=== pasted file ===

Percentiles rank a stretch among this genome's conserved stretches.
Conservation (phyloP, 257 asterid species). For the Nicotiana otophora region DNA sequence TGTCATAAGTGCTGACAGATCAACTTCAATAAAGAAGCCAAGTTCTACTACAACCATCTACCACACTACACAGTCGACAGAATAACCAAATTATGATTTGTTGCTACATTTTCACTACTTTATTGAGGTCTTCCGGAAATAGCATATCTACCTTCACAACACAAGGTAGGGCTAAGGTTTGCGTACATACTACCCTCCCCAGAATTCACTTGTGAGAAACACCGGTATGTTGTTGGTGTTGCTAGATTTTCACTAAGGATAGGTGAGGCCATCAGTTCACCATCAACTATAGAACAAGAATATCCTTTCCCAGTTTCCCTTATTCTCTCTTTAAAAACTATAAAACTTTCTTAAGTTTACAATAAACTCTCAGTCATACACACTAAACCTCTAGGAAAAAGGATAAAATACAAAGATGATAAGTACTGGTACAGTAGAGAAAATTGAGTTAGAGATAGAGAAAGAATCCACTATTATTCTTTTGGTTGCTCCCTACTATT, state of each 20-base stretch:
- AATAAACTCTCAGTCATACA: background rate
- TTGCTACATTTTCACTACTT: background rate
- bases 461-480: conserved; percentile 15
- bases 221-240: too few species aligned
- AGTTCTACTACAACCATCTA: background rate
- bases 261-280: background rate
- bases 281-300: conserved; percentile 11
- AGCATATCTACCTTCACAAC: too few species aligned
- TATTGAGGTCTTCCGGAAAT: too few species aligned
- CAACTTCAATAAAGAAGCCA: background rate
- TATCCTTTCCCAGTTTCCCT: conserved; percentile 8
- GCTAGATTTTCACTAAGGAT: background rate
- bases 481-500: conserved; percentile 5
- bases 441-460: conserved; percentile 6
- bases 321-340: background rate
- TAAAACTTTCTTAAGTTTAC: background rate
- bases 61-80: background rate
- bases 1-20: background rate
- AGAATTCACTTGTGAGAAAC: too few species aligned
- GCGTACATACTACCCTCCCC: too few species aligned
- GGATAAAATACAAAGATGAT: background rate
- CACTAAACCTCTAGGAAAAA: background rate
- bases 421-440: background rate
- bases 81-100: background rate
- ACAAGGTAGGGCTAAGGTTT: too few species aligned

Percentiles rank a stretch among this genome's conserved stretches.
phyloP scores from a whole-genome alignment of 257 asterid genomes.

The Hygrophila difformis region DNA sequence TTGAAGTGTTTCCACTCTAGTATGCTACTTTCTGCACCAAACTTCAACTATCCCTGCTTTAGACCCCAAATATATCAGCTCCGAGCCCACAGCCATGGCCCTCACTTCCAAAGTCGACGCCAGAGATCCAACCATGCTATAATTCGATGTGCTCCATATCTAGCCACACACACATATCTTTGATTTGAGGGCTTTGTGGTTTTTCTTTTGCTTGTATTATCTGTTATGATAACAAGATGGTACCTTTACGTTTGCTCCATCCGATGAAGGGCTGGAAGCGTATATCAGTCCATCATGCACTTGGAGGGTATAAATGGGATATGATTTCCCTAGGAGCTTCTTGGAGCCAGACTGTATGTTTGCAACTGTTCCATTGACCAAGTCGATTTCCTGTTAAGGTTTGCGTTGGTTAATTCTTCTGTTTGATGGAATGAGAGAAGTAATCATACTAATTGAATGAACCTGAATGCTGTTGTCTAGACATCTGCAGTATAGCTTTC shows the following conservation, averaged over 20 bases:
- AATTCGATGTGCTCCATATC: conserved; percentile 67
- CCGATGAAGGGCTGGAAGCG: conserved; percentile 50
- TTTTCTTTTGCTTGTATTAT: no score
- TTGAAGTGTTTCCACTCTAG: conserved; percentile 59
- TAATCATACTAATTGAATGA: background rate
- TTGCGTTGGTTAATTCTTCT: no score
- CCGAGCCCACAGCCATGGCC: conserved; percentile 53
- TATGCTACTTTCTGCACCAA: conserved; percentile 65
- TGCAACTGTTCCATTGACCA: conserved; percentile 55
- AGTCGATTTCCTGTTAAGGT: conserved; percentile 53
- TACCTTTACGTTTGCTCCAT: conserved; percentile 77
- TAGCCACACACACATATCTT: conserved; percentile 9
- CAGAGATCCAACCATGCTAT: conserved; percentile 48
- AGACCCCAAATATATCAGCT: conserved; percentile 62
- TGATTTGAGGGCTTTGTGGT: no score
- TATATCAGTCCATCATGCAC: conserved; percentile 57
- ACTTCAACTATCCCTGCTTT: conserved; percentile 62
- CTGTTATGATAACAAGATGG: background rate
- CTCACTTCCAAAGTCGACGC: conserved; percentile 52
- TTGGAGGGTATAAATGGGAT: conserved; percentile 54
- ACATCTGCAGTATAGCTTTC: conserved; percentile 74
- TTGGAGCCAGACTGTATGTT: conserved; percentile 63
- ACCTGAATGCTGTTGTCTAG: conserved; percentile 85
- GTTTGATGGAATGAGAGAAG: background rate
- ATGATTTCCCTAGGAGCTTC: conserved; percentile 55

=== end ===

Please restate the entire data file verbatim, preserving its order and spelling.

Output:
Percentiles rank a stretch among this genome's conserved stretches.
Conservation (phyloP, 257 asterid species). For the Nicotiana otophora region DNA sequence TGTCATAAGTGCTGACAGATCAACTTCAATAAAGAAGCCAAGTTCTACTACAACCATCTACCACACTACACAGTCGACAGAATAACCAAATTATGATTTGTTGCTACATTTTCACTACTTTATTGAGGTCTTCCGGAAATAGCATATCTACCTTCACAACACAAGGTAGGGCTAAGGTTTGCGTACATACTACCCTCCCCAGAATTCACTTGTGAGAAACACCGGTATGTTGTTGGTGTTGCTAGATTTTCACTAAGGATAGGTGAGGCCATCAGTTCACCATCAACTATAGAACAAGAATATCCTTTCCCAGTTTCCCTTATTCTCTCTTTAAAAACTATAAAACTTTCTTAAGTTTACAATAAACTCTCAGTCATACACACTAAACCTCTAGGAAAAAGGATAAAATACAAAGATGATAAGTACTGGTACAGTAGAGAAAATTGAGTTAGAGATAGAGAAAGAATCCACTATTATTCTTTTGGTTGCTCCCTACTATT, state of each 20-base stretch:
- AATAAACTCTCAGTCATACA: background rate
- TTGCTACATTTTCACTACTT: background rate
- bases 461-480: conserved; percentile 15
- bases 221-240: too few species aligned
- AGTTCTACTACAACCATCTA: background rate
- bases 261-280: background rate
- bases 281-300: conserved; percentile 11
- AGCATATCTACCTTCACAAC: too few species aligned
- TATTGAGGTCTTCCGGAAAT: too few species aligned
- CAACTTCAATAAAGAAGCCA: background rate
- TATCCTTTCCCAGTTTCCCT: conserved; percentile 8
- GCTAGATTTTCACTAAGGAT: background rate
- bases 481-500: conserved; percentile 5
- bases 441-460: conserved; percentile 6
- bases 321-340: background rate
- TAAAACTTTCTTAAGTTTAC: background rate
- bases 61-80: background rate
- bases 1-20: background rate
- AGAATTCACTTGTGAGAAAC: too few species aligned
- GCGTACATACTACCCTCCCC: too few species aligned
- GGATAAAATACAAAGATGAT: background rate
- CACTAAACCTCTAGGAAAAA: background rate
- bases 421-440: background rate
- bases 81-100: background rate
- ACAAGGTAGGGCTAAGGTTT: too few species aligned

Percentiles rank a stretch among this genome's conserved stretches.
phyloP scores from a whole-genome alignment of 257 asterid genomes.

The Hygrophila difformis region DNA sequence TTGAAGTGTTTCCACTCTAGTATGCTACTTTCTGCACCAAACTTCAACTATCCCTGCTTTAGACCCCAAATATATCAGCTCCGAGCCCACAGCCATGGCCCTCACTTCCAAAGTCGACGCCAGAGATCCAACCATGCTATAATTCGATGTGCTCCATATCTAGCCACACACACATATCTTTGATTTGAGGGCTTTGTGGTTTTTCTTTTGCTTGTATTATCTGTTATGATAACAAGATGGTACCTTTACGTTTGCTCCATCCGATGAAGGGCTGGAAGCGTATATCAGTCCATCATGCACTTGGAGGGTATAAATGGGATATGATTTCCCTAGGAGCTTCTTGGAGCCAGACTGTATGTTTGCAACTGTTCCATTGACCAAGTCGATTTCCTGTTAAGGTTTGCGTTGGTTAATTCTTCTGTTTGATGGAATGAGAGAAGTAATCATACTAATTGAATGAACCTGAATGCTGTTGTCTAGACATCTGCAGTATAGCTTTC shows the following conservation, averaged over 20 bases:
- AATTCGATGTGCTCCATATC: conserved; percentile 67
- CCGATGAAGGGCTGGAAGCG: conserved; percentile 50
- TTTTCTTTTGCTTGTATTAT: no score
- TTGAAGTGTTTCCACTCTAG: conserved; percentile 59
- TAATCATACTAATTGAATGA: background rate
- TTGCGTTGGTTAATTCTTCT: no score
- CCGAGCCCACAGCCATGGCC: conserved; percentile 53
- TATGCTACTTTCTGCACCAA: conserved; percentile 65
- TGCAACTGTTCCATTGACCA: conserved; percentile 55
- AGTCGATTTCCTGTTAAGGT: conserved; percentile 53
- TACCTTTACGTTTGCTCCAT: conserved; percentile 77
- TAGCCACACACACATATCTT: conserved; percentile 9
- CAGAGATCCAACCATGCTAT: conserved; percentile 48
- AGACCCCAAATATATCAGCT: conserved; percentile 62
- TGATTTGAGGGCTTTGTGGT: no score
- TATATCAGTCCATCATGCAC: conserved; percentile 57
- ACTTCAACTATCCCTGCTTT: conserved; percentile 62
- CTGTTATGATAACAAGATGG: background rate
- CTCACTTCCAAAGTCGACGC: conserved; percentile 52
- TTGGAGGGTATAAATGGGAT: conserved; percentile 54
- ACATCTGCAGTATAGCTTTC: conserved; percentile 74
- TTGGAGCCAGACTGTATGTT: conserved; percentile 63
- ACCTGAATGCTGTTGTCTAG: conserved; percentile 85
- GTTTGATGGAATGAGAGAAG: background rate
- ATGATTTCCCTAGGAGCTTC: conserved; percentile 55